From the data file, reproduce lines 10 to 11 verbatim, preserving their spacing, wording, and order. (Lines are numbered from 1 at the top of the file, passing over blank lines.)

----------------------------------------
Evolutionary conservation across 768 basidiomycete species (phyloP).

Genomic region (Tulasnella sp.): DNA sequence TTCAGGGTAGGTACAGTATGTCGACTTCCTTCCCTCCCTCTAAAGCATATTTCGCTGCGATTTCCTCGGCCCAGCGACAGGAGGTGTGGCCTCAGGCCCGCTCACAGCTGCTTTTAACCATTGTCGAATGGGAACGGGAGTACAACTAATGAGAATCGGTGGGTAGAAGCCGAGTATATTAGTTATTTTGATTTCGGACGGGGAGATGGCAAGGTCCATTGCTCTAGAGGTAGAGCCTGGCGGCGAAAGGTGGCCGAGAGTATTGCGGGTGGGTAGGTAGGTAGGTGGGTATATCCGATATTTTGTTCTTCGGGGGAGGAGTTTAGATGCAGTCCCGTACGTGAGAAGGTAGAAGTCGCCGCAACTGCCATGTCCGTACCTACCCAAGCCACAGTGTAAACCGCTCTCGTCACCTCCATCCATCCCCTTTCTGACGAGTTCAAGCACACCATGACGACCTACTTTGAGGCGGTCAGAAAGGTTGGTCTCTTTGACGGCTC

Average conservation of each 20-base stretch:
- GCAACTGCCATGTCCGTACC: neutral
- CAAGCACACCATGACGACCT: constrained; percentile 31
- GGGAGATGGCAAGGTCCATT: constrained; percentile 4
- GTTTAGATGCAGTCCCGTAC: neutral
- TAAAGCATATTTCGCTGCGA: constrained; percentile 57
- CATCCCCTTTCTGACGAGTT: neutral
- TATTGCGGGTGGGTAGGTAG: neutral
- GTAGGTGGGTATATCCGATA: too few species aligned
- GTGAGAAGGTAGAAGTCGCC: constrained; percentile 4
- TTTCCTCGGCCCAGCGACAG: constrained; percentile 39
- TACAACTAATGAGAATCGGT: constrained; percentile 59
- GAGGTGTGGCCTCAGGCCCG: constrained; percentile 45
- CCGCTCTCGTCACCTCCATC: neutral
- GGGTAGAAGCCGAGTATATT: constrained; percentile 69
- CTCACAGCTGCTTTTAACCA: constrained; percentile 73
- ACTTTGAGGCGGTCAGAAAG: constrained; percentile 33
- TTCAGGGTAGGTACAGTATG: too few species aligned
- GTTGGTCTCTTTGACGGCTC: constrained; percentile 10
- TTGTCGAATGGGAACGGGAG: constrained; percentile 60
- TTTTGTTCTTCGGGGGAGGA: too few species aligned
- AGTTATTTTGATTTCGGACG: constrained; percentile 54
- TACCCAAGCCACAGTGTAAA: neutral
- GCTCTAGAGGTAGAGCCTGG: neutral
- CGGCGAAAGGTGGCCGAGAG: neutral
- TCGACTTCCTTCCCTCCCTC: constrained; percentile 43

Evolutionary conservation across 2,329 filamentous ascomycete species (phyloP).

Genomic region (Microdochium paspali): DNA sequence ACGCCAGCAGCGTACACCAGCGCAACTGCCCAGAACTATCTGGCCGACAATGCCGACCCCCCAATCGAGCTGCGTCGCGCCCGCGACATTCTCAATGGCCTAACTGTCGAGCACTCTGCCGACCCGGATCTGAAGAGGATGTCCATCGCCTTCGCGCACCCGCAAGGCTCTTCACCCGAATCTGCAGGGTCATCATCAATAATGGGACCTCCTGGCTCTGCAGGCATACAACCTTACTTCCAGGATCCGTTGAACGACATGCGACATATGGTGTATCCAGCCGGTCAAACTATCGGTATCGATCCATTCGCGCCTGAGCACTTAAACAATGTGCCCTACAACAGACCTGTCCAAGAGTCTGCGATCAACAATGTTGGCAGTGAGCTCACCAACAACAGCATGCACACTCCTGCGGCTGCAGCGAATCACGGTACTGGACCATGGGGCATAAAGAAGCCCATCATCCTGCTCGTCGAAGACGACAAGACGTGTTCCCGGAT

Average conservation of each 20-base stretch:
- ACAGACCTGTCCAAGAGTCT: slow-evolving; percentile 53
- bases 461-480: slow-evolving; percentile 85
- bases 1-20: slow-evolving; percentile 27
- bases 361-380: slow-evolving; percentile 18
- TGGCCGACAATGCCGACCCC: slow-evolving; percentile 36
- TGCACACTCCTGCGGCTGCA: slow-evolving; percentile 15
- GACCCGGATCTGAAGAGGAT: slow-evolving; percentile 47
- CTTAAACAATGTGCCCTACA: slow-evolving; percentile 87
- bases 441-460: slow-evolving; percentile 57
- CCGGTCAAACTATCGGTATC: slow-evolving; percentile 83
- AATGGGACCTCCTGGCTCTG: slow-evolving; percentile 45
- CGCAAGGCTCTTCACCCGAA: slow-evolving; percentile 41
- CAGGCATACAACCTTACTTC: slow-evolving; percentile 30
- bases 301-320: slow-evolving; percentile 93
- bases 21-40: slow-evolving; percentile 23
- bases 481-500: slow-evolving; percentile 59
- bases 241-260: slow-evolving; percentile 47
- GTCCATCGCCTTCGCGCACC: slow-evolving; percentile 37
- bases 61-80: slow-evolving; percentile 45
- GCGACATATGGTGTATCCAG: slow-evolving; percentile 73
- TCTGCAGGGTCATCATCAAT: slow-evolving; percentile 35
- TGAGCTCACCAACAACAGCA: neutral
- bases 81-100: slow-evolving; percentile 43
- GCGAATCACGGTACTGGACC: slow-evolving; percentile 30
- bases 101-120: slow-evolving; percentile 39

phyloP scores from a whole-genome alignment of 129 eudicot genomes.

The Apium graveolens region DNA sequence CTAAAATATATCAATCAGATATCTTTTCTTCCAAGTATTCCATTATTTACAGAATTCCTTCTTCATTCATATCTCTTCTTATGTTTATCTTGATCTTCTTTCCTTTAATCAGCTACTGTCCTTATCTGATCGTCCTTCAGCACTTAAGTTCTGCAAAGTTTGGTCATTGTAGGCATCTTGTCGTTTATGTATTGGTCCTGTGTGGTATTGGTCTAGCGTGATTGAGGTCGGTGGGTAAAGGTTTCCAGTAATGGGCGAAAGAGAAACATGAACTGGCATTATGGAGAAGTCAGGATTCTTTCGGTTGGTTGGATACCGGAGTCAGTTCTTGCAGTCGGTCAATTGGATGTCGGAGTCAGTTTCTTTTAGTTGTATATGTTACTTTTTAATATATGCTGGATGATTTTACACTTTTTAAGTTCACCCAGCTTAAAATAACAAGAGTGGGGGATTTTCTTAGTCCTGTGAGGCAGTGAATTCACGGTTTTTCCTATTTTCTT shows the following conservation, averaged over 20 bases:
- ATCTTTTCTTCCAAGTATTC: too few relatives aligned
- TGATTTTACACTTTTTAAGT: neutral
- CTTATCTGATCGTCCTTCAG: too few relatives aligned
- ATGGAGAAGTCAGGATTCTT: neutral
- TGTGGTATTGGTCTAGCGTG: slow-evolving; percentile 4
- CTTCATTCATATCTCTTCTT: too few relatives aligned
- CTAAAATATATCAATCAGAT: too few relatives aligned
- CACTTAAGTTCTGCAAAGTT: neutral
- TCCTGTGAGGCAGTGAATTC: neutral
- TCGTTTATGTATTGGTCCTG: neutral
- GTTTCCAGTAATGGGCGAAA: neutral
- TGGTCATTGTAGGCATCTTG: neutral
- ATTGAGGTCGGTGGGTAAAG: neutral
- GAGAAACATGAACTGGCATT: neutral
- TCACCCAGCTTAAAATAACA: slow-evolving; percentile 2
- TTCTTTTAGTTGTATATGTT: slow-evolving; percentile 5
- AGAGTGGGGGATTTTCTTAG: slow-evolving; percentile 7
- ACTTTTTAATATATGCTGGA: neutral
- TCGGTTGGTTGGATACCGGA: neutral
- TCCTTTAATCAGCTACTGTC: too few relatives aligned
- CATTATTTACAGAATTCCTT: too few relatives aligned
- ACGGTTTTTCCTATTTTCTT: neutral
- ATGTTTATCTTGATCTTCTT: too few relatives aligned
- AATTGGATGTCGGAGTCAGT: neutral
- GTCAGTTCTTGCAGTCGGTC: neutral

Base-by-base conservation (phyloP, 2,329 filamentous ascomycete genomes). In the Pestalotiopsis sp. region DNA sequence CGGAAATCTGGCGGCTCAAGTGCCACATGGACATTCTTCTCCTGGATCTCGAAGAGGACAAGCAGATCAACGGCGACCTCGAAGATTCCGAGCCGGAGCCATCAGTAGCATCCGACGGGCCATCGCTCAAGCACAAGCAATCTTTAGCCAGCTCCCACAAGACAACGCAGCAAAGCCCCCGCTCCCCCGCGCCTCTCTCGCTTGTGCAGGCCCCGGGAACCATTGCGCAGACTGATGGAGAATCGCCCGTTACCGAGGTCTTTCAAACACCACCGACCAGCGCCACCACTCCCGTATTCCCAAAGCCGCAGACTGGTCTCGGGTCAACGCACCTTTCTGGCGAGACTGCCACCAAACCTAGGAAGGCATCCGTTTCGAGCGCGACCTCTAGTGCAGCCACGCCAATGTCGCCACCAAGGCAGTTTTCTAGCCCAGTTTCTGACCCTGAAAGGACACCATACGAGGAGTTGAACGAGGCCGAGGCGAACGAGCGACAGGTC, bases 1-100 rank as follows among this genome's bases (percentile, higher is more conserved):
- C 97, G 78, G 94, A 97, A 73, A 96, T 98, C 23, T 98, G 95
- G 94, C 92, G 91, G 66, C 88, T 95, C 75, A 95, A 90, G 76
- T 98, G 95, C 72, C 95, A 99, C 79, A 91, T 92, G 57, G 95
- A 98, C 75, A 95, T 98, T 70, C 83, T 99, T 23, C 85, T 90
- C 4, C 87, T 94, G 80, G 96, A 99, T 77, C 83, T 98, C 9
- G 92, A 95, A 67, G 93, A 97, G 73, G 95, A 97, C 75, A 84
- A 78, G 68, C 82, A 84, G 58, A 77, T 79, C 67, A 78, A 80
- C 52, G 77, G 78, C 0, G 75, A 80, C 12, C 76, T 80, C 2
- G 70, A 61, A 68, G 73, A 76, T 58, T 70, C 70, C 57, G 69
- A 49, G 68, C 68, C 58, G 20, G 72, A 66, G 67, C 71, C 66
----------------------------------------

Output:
- TATTGCGGGTGGGTAGGTAG: neutral
- GTAGGTGGGTATATCCGATA: too few species aligned